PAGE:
What I felt as I walked and talked in Lisbon – how much I missed home, culture, the family in which I already felt estranged as an American citizen with immigrant Brazilian parents – would not only be dramatized by the writer, but also projected upon the characters. This is much like Pessoa was discovered to have done with many of his characters – some of which serving as therapists or even best friends deterring him from real-life lovers. Capturing Lisbon onstage proved a more difficult concept, but one that would best be represented in pictures – another aspect of projection that maintains the sense of memory in a specific moment in time, easily lost.
Representing loss visually and linguistically proved more difficult, but the answer would come in a trip to the Museu dos Azulejos – the Museum of Tiles, but tiles distinctly adapted as Portuguese from Moorish influences, which provide the makeup of many Portuguese facades. Thus, a visual structure of the play was formulated – memory as a puzzle of tiles, some crumbling in the face of change, but still able to be put back together…if when.
Indeed, “if when” – até quando, in Portuguese - is a fitting phrase, much like the lingering finality of fado singer Camané’s “Sei de Um Rio,” lamenting a return to love and home and wondering when he can return (and simultaneously stop the pain). Witnessing fado performances at spots like A Baiuca, Tasca do Jaime, Tasca do Chico, and even during impromptu outdoor festivals, the sentiment ebbs and flows like the waves. Interestingly enough, however, is how fado is constructed lyrically and performatively – and how it’s never the same. An 80-year-old man hauntingly quivers in the air as he sings his fado in a blue, dimly lit, heavily crowded room. A large woman gathers her black shawl – a relic of fado singers - about her shoulders and sings with a bold, storm-challenging voice. A man with long silver locks of hair and a white, European-styled dress shirt boldly sings his romantic fado with such bravura as to induce the audience to standing ovation or dazed fantasy.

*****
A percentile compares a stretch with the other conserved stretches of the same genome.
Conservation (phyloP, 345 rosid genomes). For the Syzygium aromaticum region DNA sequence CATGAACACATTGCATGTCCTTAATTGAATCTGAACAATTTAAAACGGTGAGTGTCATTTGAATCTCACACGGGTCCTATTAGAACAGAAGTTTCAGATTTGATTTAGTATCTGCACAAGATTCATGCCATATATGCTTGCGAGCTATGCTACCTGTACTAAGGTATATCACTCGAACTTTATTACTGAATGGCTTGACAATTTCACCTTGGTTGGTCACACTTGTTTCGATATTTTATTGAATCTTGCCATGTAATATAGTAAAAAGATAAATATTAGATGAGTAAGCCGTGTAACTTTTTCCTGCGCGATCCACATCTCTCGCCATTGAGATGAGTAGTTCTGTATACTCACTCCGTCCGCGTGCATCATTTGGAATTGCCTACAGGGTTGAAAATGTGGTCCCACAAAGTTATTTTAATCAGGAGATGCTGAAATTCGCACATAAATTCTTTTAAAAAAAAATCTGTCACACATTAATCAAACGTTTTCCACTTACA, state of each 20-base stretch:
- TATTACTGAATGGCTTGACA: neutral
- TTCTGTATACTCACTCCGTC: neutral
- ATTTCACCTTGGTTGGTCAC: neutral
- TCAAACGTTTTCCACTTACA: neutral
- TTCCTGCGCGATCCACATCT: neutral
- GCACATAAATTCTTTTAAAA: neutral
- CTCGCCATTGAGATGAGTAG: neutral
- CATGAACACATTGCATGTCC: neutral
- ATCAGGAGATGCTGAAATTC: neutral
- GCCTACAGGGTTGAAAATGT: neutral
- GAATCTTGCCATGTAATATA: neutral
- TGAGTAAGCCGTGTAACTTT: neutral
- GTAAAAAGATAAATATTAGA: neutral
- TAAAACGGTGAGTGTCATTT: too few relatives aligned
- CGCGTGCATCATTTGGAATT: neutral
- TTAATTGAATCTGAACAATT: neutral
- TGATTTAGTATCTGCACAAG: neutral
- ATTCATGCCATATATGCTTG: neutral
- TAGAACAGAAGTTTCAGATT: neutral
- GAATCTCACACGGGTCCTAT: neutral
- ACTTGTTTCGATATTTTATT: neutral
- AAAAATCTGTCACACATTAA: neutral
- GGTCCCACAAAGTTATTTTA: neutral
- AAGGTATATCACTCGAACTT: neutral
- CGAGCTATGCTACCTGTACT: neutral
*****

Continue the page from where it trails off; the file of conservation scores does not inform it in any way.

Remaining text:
The music always has a rustic air to it that reminds me of listening to my parents’ old Brazilian country records as a child, and as sad or playful as these songs are, the populace sings on or shushes others in cold reverence to the fado. Fado is like church in Lisbon and throughout my time there, I found it warped from bold lament into anti-rebellious regiment and back again, never challenging anything, just...wallowing. Meanwhile, a block away provided African dances, hip hop, street art against austerity – bolder calls for community than the church of which I was bearing witness. Saudade evolved in performance for me, and with every night, I slowly became educated in its intricacies and difficulties. As much as I was entranced by the sad old man recounting his loss, I was disenchanted by how commercial the fado had become.
True, fado was for the people, but it was for very specific people, with tourists welcome to watch and people of color or other cultures divorced from the proceedings. It has become part of my complication with the play that I am tackling further in the semester – how to deal with notions of race and ethnicity in fado, the very song that includes all in its longing, and yet excludes the very same people privy in its longing, as if it were to behave in the appearance of a museum piece - much like Lisbon itself in the face of economic hardship.
Ryan continues to edit his play throughout the course of this semester, and also hopes to submit companion pieces entitled “Lisboalogues” to various literary journals. Toward the end of the fall he plans to have a reading of his play at Playwrights’ Workshop, complete with projections and a feedback session to follow. Ryan will be attending the Latino-American Theatre Conference in Los Angeles this November, and, upon finding a composer to work with, his goal is to advance the play in development conferences that are friendly to bilingual works.
Ryan's trip was made possible through a Stanley Graduate Award for International Research.